Royal New York

Micro-mills of Costa Rica

By the end of WWII, low coffee prices and lack of access to resources for the majority of producers resulted in the four largest processing centers controlling 80% of the country’s coffee. Cooperatives became officially recognized by the constitution in 1949 and initially expanded, but fluctuating prices and organizational problems caused many to close by the 1980s. The Agro-Economic Consultancy (CAE) was started in order to train and grow the cooperative movement. CAE trained cooperative leaders to create a functional bureaucracy that would help members obtain capital investments, equipment, and agricultural training. Approximately 40% of Costa Rican coffee is currently produced by cooperatives.

Coop Naranjo Collection Center

Delivering to a larger cooperative offers financial security. Collection centers across the country offer farmers an easy route to deliver cherry, and the prices paid per fanega are posted on the exterior walls. This allows farmers options to deliver to the nearest collection center or to travel further for a better guaranteed price. After the coffee is graded and measured the farmer will bring their receipt to the cooperative for payment as soon as the next day. At the end of the season when the coffee is sold, farmers will receive an additional payment based on the average sale price of the coffee of that grade.

Coffee prices were declining in the 1990s and early 2000s. As a result, cooperatives were offering low prices for cherry. La Candelilla in Tarrazu was the first farm to open a micromill to increase their profitability. The goal of the micro-mill was to increase the bargaining power of the family. By taking control over the processing of their coffee, they had more input about the final price. Over the long term, they would be operating more efficiently by not ceding any of the coffee’s value to the cooperative. For more about La Candelilla, see our full blog here.

In the last 20 years, more advanced milling equipment has been designed and tailored to the needs of the micro-mills. There is more access to equipment for farmers looking to open a micro-mill since there is a growing market of used milling equipment. Many micromills still depend on larger coops for dry milling of their coffees, especially those that are naturally processed. This equipment remains highly specialized and expensive.

Mechanical driers are common for producing washed coffee in Costa Rica since drying space is limited. The price of land is high because of the large amount that is protected and the large adventure and eco-tourism markets. The available space is better utilized for natural and honey process coffees that will fetch a higher premium. The driers are a difficult investment considering there is a lower premium for washed coffee.

Mills are capped at charging a 9% fee for the coffee that is sold, and the average interest rate on loans is high at around 9%. Most micro-mills will need to finance the purchase of coffee cherry from farmers at the beginning of the season with the intent of selling for a higher profit after processing. ICAFE regulations require 80% of the coffee’s sale price be paid to the farmer. Exporters charge between 1.5-2.5% and ICAFE collects 1.5% on all coffee exports. This makes it difficult to sustain a mill if you are not producing high quality coffee. Larger mills can pay back investment money because of the volume of coffee they mill.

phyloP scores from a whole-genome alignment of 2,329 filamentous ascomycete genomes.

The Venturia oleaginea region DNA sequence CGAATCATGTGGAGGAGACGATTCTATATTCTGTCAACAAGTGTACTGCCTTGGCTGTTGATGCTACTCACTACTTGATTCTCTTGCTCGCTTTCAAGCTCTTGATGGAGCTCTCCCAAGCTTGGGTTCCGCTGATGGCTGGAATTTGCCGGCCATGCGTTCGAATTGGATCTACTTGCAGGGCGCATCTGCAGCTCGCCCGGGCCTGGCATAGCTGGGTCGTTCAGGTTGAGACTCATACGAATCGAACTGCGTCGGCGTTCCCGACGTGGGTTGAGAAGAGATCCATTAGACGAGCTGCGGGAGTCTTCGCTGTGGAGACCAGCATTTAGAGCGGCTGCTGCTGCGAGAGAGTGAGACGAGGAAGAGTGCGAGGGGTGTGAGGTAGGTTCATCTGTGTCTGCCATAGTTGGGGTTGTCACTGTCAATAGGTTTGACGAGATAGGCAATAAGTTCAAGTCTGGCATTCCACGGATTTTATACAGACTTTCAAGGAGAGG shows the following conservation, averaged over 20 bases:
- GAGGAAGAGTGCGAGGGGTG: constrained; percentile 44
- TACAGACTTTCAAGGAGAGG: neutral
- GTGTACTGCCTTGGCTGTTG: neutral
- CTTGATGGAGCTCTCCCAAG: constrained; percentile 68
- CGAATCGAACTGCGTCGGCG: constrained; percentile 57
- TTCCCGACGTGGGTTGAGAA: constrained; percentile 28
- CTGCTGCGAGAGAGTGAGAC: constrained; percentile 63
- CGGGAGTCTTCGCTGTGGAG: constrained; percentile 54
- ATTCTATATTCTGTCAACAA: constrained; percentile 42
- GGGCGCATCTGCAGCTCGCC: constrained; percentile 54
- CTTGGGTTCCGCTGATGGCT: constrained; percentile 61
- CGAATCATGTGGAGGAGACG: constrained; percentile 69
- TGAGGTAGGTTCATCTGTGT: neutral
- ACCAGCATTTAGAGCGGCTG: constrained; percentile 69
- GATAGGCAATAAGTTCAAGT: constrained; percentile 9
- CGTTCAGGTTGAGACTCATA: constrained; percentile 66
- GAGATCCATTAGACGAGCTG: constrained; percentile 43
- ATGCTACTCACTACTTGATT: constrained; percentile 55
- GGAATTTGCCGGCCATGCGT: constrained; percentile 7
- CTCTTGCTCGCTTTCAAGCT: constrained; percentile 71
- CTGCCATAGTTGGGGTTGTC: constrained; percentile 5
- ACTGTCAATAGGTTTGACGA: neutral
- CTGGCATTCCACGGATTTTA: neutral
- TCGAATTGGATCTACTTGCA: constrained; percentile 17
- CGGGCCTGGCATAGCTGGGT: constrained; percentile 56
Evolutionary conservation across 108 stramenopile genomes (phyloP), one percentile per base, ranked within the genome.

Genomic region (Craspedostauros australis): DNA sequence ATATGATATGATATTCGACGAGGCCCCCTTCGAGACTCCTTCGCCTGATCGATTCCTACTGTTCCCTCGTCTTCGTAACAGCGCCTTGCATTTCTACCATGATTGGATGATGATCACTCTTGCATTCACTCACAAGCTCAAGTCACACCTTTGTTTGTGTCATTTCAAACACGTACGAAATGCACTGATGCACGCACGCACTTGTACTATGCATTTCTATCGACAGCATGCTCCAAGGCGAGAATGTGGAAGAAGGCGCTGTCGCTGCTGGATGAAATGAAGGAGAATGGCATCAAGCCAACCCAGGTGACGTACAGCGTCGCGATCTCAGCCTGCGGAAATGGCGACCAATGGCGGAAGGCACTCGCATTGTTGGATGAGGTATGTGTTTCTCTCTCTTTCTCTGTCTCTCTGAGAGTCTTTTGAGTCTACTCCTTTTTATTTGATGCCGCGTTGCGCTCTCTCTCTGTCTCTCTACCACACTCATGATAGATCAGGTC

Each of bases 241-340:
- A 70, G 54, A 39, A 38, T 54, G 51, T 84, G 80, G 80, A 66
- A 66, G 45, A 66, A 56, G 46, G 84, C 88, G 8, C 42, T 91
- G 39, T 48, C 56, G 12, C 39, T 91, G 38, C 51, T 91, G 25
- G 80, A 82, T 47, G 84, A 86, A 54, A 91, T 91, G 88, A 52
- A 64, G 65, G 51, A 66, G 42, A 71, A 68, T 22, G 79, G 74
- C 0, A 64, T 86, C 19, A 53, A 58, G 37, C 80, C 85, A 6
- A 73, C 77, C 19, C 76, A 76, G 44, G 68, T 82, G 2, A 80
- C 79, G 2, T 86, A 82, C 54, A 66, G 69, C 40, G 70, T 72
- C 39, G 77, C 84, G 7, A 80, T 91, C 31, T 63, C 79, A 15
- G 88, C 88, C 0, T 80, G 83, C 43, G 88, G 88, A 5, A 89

Micro-mills focus on quality and direct trade relationships to be sustainable by receiving higher prices. Experimental coffee processing methods are more prevalent in Costa Rica than anywhere else in the world. Trying to find ways to differentiate the coffees and avoiding the high costs required to filter wastewater, natural and honey processing styles became popular for their fruit-forward flavor profile when properly executed. Currently there is increasing amounts of Anaerobic fermentation which involves sealing the coffee in drums for several days and produces a unique flavor profile.

For the micro-mill, there is more risk. The micro-mills are directly responsible for finding buyers and negotiating the price for their coffee whether independently or through exporters and agents. The longer this process takes, the longer they must wait to be paid. If the coffee is not sold, they do not receive payment. Micro-millers also must absorb the cost of coffee that is processed incorrectly. Weather events or labor issues can cause processing issues that create coffees that are undesirable, and the coffee will have to be sold for a lower price.

Since 1998/99 the share of coffee produced by the smallest micromills (<1,000 fanega per year) has increased from 0.1% to 2.9% while total production has been cut in half. Since 2016 approximately one micromill opens every month. The largest of producers have decreased their production from 2.1 million bags to about 700,000 bags.

The expansion of the micro-milling is empowering farmers to invest in their coffees. Overall there is more risk and more work, but they are happy to do it for the increased independence. The environment is fostering greater experimentation and research surrounding increasing value of coffee post-harvest which can be applied to other areas of the world. Royal NY is working with a variety of cooperatives and micro-mills to offer a wide range of coffees from Costa Rica.

Patrick McKeown

Patrick began his coffee journey on Long Island at a small coffee bar and roasting at home. Since then he has been a barista, manager, and craft roaster in NYC.